Fifth Avenue is the nexus of the Park Slope restaurant scene. Our critic-approved list includes a longtime fixture that ranks among New York's best Italian restaurants, and Top Chef contender Dale Talde’s eponymous eatery, which reflects the current trend for cutting-edge Asian cuisine. There are also several bars with notable kitchens, including recent arrival Pork Slope.
RECOMMENDED: Full guide to Park Slope, Brooklyn
Aspiring restaurateurs in Park Slope should study this convivial Fifth Avenue pioneer. Nine-year-old al di là remains unsurpassed in the neighborhood. Affable owner Emiliano Coppa handles the inevitable wait (due to the no-reservations policy) with panache. The wait is worth it for co-owner and chef Anna Klinger’s Northern Italian dishes. It would be hard to improve on her braised rabbit with black olives on steaming polenta; even simple pastas, such as the homemade tagliatelle al ragù, are superb.
Beet is a small word for a Park Slope restaurant with a big concept. Pat Rodsomarng, who owns Mango nearby, has opened a modern Thai eatery and is cooking both traditional dishes and his own French-inspired inventions. Every meal begins with a basket of beet chips and continues with your choice of salads, soups, noodles, dumplings, curries, or boozy innovations like cognac ginger beef or red snapper with champagne-vanilla butter sauce. The 40-seat room is beet-colored, too.
With the success of the Soho original, the French-trained brothers Bromberg opened this night owl draw in Brooklyn, offering up a clever mix of down-home cooking and haute cuisine, all available into the wee hours of the morning. A heaping plate of crispy fried chicken shares the menu with a tender duck club sandwich layered between homemade raisin bread and one of the best cheeseburgers around. The super-fresh raw bar boasts fresh oysters, clams, head-on prawns and lobster, while buttery beef marrow with oxtail marmalade is a must have, especially to cap off a night of wholesome revelry.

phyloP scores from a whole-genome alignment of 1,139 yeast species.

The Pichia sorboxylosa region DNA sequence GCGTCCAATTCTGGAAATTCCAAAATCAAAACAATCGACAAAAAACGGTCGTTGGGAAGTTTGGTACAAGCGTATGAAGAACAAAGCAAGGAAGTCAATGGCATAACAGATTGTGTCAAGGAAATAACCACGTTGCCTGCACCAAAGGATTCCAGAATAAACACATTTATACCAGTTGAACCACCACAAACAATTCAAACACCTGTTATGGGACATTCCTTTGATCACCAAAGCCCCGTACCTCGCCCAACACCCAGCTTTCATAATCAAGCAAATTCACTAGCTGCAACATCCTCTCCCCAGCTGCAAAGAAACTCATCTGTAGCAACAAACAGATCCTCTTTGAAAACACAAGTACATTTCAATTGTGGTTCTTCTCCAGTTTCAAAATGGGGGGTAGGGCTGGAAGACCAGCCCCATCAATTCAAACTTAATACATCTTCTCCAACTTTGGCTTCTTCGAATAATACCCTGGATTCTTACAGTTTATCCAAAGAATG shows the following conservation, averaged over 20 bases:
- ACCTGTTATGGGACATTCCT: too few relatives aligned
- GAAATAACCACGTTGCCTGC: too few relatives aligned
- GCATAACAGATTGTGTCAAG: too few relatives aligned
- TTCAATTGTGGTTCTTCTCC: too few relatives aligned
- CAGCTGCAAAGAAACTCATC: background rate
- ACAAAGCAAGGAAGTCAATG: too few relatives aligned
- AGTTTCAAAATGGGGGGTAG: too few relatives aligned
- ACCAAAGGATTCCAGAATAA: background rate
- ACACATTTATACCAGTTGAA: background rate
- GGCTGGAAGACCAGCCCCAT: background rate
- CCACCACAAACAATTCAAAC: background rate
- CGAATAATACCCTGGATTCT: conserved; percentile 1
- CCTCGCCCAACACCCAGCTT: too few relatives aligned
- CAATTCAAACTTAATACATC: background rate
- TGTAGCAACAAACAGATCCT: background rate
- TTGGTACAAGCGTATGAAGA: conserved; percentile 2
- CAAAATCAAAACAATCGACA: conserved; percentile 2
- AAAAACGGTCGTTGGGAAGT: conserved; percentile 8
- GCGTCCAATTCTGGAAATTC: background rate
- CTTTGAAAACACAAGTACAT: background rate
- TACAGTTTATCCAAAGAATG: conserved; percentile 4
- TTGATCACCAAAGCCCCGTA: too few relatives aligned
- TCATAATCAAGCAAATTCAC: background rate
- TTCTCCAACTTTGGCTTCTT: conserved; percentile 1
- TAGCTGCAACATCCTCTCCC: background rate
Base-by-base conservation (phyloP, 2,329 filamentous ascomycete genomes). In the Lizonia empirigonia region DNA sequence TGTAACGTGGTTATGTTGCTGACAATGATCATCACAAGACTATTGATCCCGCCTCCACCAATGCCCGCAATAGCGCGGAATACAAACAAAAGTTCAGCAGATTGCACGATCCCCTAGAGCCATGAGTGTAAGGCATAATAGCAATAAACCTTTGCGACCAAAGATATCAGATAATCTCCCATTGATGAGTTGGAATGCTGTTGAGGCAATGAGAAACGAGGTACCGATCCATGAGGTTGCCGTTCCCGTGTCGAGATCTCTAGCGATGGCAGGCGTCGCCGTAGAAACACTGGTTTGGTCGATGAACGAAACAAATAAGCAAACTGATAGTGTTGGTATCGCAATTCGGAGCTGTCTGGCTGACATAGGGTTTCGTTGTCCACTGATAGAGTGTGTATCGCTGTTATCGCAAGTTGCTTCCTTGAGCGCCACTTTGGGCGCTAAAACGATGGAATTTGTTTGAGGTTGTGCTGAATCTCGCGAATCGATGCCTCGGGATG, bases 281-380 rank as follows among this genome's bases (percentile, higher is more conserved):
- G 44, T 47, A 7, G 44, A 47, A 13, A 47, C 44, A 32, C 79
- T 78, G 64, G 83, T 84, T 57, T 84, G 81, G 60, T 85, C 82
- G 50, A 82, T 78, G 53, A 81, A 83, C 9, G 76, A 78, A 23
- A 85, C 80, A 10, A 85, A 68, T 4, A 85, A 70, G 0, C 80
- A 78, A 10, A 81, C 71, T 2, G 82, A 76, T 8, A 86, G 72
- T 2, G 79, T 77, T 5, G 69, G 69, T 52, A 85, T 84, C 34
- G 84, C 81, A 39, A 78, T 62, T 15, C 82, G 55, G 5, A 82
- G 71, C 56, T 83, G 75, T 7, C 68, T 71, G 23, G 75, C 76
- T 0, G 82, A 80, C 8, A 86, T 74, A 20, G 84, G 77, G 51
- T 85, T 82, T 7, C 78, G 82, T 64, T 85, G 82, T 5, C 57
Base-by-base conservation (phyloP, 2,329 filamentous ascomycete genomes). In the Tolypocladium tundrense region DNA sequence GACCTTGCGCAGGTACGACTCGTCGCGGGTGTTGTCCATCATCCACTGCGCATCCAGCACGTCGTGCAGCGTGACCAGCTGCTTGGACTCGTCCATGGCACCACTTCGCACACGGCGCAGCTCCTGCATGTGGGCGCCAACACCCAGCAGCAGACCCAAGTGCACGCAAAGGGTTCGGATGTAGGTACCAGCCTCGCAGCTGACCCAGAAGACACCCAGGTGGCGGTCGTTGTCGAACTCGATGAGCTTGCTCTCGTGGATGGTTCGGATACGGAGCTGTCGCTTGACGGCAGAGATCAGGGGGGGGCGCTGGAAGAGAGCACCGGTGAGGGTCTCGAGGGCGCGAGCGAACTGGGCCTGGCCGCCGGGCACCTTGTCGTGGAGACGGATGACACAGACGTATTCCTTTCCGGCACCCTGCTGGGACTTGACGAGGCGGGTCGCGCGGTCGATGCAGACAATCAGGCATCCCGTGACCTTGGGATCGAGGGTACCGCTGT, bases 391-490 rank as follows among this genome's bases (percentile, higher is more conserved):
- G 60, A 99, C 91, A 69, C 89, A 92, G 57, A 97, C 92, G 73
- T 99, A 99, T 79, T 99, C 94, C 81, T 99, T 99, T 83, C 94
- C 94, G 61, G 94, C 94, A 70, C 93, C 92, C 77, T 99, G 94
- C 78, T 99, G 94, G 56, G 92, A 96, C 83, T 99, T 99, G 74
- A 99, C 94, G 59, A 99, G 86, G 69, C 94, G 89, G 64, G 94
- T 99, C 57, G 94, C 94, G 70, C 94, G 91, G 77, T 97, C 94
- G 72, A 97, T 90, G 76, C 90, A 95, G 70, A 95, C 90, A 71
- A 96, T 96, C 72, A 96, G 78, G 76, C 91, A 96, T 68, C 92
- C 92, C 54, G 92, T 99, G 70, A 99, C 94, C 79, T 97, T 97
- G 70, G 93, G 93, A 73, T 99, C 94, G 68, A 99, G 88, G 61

We’ve been reminded by recent cinema gaffes like Bewitched and The Honeymooners that remakes of beloved originals rarely live up to expectations. Mind you, Brooklyn Fish Camp is no flop: Menu holdovers from the seminal Mary’s Fish Camp—the cultish lobster roll, rosemary-stuffed whole fish and succulent lobster knuckles—are as fresh and delicious at the spin-off as they are on Charles Street. And new additions like spicy calamari tossed with grape tomatoes and chickpeas are equally satisfying. But the thrill of scoring a precious seat at the tiny West Village original simply doesn’t carry over to the Brooklyn location, which is too spacious and lacking in character to feel special. You’ll eat well at least, and while the weather’s nice you can eat outside, too: There’s a lovely deck in back.
We expect a lot from our junior celebrity chefs—all those young guns chasing the spotlight on reality TV. Intense scrutiny awaits these aspiring showmen and women as they parlay their budding stardom into restaurants of their own. But while many who looked so good on the small screen have failed to live up to their promise (we’re looking at you, Sam Talbot), a few are now proving their true worth in the real world. Dale Talde, who came close to the title on two seasons of Top Chef, has taken his sweet time in unveiling his solo debut. Last year, the former Buddakan chef hyped his restaurant-in-the-works with a sold-out, one-night-only pop-up downtown. But the eponymous place he launched recently, on the southern reaches of Park Slope’s main drag, is so understated, it’s as if he’s hoping his fans don’t notice it’s there. On a recent Friday night, he was clearly out of luck. If the mosh pit at the bar didn’t scare away walk-ins (the place takes reservations only for big groups), then the host quoting a two-hour wait for a table certainly did. The cramped corner restaurant doesn’t look much like a hot new food destination. With its dark-wood booths and mahogany carvings depicting dragons, foo dogs and samurai swords, the place feels like an old-school bar and grill crossed with a 1970s Chinese restaurant. The seating is uncomfortable; the decor kitschy in the worst way; the tiki-style cocktails all sickly sweet. But the food turns out to be well worth a wait and a bit of dining